‘You go in pieces, a**hole!’

April 3, 2020 | By

Dolph Lundgren has always been a draw among B-movie fans, especially those deeply fond of the 1980s and 1990s actioners where filmmakers often managed to transcend the limits of scripts, budgets, and casting coices.

The story of Dark Angel isn’t complicated – within North America, it was released as I Come in Peace, a far better title which hints at the fun and ridiculousness of earthbound characters tracking down an alien who literally says that one line.


Spanish poster using most of the key art to promote DARK ANGEL / aka I COME IN PEACE (1990).


Although widescreen laserdiscs of Dark Angel were released in Germany and Japan, only the latter country reportedly issued the uncut version, which is presumably what Anchor Bay licensed for their new transfer which came out on VHS in 1997.

Flash forward to 2013 when Scream licensed director Craig R, Baxley’s second feature film for a special edition on Blu-ray, and we have a rather long period from when the film was available on disc in Region A land… and… when I finally got around to picking up a copy for my own delight. (You could say that’s the conundrum of Blu-ray special editions – so many are released, especially by Scream, and not all remain in print 7 years since their street date, so picking & choosing on a budget isn’t easy.)

I’d actually wanted to pair Dark Angel with a review of Action Jackson, Baxley’s first film, but my copy’s disappeared, so I’ll have to wait until it accidentally tumbles out of a box, and I can post a piece on a guilty pleasure of equal delight.

For the disc’s making-of featurette, Scream interviewed stars Lundgren and Brian Benben, plus Baxley, and it’s obvious everyone was aware of how much production value the director was packing into his little film. Having directed episodes of TV’s The A-Team (1984-1986) and done second unit work on John McTiernan’s still superb Predator (1987), Baxley’s fine work on Dark Angel alone should’ve led to a long career in feature films, if not low A-level productions, but the bulk of his work resides in TV, which is a shame, given the significant quotient of stunts and blowed-up shit that rains closely (but safely) near the actors.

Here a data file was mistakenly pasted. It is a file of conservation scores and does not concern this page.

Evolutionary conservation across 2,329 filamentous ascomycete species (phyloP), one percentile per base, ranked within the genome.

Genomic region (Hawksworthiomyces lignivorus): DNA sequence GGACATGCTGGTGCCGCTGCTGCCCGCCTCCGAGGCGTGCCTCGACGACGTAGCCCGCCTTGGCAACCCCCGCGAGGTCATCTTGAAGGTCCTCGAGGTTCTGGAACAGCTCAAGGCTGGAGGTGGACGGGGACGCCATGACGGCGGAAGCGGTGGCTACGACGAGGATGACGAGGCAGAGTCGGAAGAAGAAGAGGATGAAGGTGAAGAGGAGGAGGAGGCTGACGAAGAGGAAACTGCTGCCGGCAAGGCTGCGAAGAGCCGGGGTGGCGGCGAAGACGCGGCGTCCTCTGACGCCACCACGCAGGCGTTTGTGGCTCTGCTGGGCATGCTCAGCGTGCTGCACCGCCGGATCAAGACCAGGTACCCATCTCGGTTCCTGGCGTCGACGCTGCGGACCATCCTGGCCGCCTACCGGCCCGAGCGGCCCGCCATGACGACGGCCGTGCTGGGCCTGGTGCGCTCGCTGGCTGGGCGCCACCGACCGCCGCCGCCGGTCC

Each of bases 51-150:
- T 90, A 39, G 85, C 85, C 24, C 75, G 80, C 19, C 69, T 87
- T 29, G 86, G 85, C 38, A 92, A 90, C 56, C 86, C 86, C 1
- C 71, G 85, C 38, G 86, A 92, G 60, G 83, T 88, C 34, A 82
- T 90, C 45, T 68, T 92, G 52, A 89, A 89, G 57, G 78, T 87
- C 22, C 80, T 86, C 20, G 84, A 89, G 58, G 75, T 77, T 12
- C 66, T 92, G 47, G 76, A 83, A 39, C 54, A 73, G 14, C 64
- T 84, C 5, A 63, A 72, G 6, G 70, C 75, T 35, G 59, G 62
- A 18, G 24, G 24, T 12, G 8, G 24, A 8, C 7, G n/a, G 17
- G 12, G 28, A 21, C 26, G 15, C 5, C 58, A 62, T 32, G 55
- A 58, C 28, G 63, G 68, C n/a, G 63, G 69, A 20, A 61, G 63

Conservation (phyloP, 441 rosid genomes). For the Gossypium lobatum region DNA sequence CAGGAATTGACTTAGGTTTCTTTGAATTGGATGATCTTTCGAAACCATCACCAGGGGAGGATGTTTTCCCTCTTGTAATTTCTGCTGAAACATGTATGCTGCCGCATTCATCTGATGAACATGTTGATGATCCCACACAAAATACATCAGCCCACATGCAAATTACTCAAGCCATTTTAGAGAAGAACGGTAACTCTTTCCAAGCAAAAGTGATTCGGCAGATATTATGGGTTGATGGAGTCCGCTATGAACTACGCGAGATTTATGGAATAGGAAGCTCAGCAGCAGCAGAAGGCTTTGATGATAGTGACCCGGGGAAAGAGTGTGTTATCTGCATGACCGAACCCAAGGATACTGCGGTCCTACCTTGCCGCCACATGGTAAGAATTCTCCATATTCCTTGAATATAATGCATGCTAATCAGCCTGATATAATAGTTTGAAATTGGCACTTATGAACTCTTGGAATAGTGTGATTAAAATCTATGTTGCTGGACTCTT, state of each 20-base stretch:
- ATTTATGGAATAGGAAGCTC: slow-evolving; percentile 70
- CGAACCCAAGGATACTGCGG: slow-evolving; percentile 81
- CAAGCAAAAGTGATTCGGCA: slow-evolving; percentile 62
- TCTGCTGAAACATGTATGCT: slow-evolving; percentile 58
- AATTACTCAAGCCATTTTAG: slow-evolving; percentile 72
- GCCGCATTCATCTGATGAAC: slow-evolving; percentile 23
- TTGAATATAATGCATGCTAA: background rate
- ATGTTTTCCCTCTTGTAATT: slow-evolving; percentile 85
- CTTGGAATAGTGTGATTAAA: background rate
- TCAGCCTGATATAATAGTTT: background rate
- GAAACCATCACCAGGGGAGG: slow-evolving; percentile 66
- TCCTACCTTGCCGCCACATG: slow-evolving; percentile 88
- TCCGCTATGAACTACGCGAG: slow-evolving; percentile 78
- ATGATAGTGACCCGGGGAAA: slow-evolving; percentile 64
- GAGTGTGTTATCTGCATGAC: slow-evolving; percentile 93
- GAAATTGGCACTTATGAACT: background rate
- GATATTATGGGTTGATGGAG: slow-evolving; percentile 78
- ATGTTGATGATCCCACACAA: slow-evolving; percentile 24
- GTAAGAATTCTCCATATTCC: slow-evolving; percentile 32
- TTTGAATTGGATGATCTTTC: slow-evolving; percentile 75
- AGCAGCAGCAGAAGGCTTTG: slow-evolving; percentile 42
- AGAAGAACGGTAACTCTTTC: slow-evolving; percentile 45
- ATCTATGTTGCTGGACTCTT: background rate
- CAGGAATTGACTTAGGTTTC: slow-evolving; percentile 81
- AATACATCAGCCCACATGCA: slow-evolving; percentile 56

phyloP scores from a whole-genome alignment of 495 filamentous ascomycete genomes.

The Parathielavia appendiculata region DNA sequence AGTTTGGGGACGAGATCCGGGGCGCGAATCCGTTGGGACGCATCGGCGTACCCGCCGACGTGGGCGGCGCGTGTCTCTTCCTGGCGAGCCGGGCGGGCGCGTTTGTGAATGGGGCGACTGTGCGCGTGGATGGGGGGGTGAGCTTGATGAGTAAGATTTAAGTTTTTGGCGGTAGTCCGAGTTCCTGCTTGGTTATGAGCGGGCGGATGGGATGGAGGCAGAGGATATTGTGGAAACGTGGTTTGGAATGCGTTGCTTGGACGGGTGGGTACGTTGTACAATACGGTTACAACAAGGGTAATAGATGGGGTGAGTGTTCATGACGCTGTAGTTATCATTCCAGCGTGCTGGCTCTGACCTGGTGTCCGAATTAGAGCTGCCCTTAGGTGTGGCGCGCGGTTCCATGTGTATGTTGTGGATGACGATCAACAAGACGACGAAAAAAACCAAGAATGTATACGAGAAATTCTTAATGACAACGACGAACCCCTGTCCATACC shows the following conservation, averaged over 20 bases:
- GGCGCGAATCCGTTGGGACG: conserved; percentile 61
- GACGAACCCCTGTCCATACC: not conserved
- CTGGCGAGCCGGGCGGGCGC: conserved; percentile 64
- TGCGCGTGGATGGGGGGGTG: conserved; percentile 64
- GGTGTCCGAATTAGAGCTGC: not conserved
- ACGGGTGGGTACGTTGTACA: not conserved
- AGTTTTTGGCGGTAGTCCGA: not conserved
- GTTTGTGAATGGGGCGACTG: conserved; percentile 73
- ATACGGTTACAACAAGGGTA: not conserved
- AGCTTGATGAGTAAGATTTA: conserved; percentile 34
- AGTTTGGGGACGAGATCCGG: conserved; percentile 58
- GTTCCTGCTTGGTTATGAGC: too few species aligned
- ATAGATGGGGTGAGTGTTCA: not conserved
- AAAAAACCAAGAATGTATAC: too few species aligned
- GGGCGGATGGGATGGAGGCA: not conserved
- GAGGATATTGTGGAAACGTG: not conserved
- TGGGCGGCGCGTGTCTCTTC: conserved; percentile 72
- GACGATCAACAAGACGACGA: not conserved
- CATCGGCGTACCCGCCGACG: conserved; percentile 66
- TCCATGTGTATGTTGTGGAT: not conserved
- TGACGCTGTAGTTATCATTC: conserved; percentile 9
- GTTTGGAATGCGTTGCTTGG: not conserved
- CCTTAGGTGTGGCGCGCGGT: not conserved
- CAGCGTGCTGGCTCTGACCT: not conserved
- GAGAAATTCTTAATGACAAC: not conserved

To add some spice to what’ll likely be 3 months on COVID-19 furlough, I’m going to alternate reviews between a very eclectic mix of old, new, previously missed, and grey zone releases, including stuff that has been idling in boxes for reasons one can never adequately discern beyond ‘I don’t what happened.’

Case in point: way back in 2009 I visited Germany for my aunt’s 70th birthday, and a short hop to Berlin yielded a small purchase of unavailable titles on disc, including Peter Lorre’s only film as director, Der Verlorene / The Lost One (1951), which, like Charles Laughton’s lone effort behind the camera, The Night of the Hunter (1955), proved unsuccessful at the box office, and sent Lorre back to acting.

There’s some classics, TV shows, missed Twilight Time, Synapse, Cult Epics, and Severin releases, a weird little indie shocker on VHS that really deserves a Blu-ray special edition, and some smutty sexploitation mondo nonsense on the way.

With possibly 3 months ahead, I hope the material I’m setting aside will keep me sane, since direct human-to-human closer that 2 metres / a hockey stick is now strictly verboten in parks, sidewalks, and the pasta aisle, and living in a house 24-7 with paper floors and walls isn’t easy on the nerves.

Thanks for reading,



Mark R. Hasan, Editor

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